post #10 of 14
Add one more to the tough lesson learned list...I moved two ferals several years ago, and one got out of the house after one day and disappeared forever.

Please follow Hissy's suggestions to get your cat used to the house now. When you move, set up a quiet room for your cat away from the main house hustle & bustle, with some familiar objects to keep him company. After the moving-in madness is done, you can begin to SLOWLY allow him access to the rest of the house. If you want to start letting him outside again, it's best to do so for short supervised periods (leashed is best, if he'll let you) for the first few weeks. Then, after he's become familiar with the surroundings, you can let him out. Make sure to set out food & water, and to show him where this is kept during his supervised outings. This may sound weird, but I've also heard that you can drop some litter box leavings around the yard area to help him remember where home is by scent.
If you simply don't want to let the cat inside, perhaps you can try to get him used to the garage? But indoors is a lot safer; much less chance of premature escape.
Hope this helps!
post #11 of 14
I would add to anyone who moves and wants to make their cat an outside kitty, to invest in a very large dog cage. After the cat has been inside for at least a month, start putting her outside in the cage with litter pan, water food. Let her in the cage about 4 hours a day (this gets her used to the new smells, sounds and people around. Do this for about a week, then when you do finally let her outside permanently, be sure that you leave a bowl of canned food out there so she won't stray. Again, you don't want a small cramped cage, but one big enough to accomodate a larger breed dog.

When we moved from Alaska to Oregon we had 5 cats and 3 dogs. I used this method over time with my cats and none of them strayed. I did them one at a time, after having them inside the house for over a month, and when I did finally let them out of the room they were confined in, I opened the house to them in degrees so not to overwelm them.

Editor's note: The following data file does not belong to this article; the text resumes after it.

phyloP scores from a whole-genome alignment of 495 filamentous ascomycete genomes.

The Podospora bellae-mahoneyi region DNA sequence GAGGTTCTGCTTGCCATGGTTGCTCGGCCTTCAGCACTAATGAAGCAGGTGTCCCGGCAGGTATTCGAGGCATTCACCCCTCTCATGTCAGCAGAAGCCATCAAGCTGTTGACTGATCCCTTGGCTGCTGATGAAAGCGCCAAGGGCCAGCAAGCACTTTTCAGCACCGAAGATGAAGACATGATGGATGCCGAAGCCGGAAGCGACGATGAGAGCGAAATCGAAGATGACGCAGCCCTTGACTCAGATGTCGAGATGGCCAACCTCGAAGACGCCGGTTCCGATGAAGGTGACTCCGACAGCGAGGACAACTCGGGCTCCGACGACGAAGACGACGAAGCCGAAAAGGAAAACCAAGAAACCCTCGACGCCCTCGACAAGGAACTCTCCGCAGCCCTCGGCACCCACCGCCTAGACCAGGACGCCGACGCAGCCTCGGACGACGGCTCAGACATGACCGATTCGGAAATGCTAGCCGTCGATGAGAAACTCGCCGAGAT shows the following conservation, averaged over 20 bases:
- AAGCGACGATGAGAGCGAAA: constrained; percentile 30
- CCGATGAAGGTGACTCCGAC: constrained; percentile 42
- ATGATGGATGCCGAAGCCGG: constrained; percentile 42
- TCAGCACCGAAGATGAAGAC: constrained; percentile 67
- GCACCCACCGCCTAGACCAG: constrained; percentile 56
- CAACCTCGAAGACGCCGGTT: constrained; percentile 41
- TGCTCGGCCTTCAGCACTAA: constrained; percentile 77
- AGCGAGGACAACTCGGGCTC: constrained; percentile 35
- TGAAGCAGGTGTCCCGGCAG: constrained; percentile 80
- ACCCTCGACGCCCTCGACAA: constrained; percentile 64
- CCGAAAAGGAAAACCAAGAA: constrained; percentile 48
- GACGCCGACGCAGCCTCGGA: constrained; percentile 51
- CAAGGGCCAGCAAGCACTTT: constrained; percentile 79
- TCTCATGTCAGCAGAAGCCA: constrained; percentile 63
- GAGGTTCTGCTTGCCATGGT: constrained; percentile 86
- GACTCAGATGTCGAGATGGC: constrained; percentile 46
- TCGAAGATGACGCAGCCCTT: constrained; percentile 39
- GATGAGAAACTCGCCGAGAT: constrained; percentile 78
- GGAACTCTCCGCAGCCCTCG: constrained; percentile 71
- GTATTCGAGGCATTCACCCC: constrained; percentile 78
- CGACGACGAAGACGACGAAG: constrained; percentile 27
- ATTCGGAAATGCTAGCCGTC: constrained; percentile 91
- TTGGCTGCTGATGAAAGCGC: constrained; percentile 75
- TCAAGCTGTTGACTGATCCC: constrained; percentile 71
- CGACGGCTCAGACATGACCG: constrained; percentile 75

post #12 of 14
I don't know what to do about my friend. I promised her that she could have 3 of my kittens ((almost old enough now)). She want's them for her farm, but I'm worried that the kittens will get killed or many other unimaginable things (I have a vivid imagination). I'm just worried that the poor little guys will get out there, and then wander of to starve to death..

~ Salem
post #13 of 14
Thread Starter 
Moving this cat inside will not happen.

This cat is outside because it would mark up everything in the house(it really liked plastic). In addition, after it was moved outside, it was then banned from the garage because it marked up all my power tools and cars.

In addition, we have two indoor cats already and seeing how I paid a pretty price for our British Shorthair and American Shorthair, I won't put them at risk.
post #14 of 14
You didn't specify if the cat is male or female - is it neutered? If it's not, neutering may help, even to keep it from spraying your things outdoors. Neutering is also important to keep it from contributing to the stray population, and fighting with other cats in the neighborhood. If it is already neutered, you may find good hints in the Behavior forum - there is a good thread about inappropriate peeing problems.

As for moving, try following Hissy's large dog cage idea, or even a larger kennel that is covered, or keeping the cat in the garage (make sure all chemicals and dangerous objects are closed and out of reach) but make sure that the cat has access to shade and lots of fresh water.

For more ideas, try posting this question on the Feral Colonies forum; they may have more experience with this.

Good luck!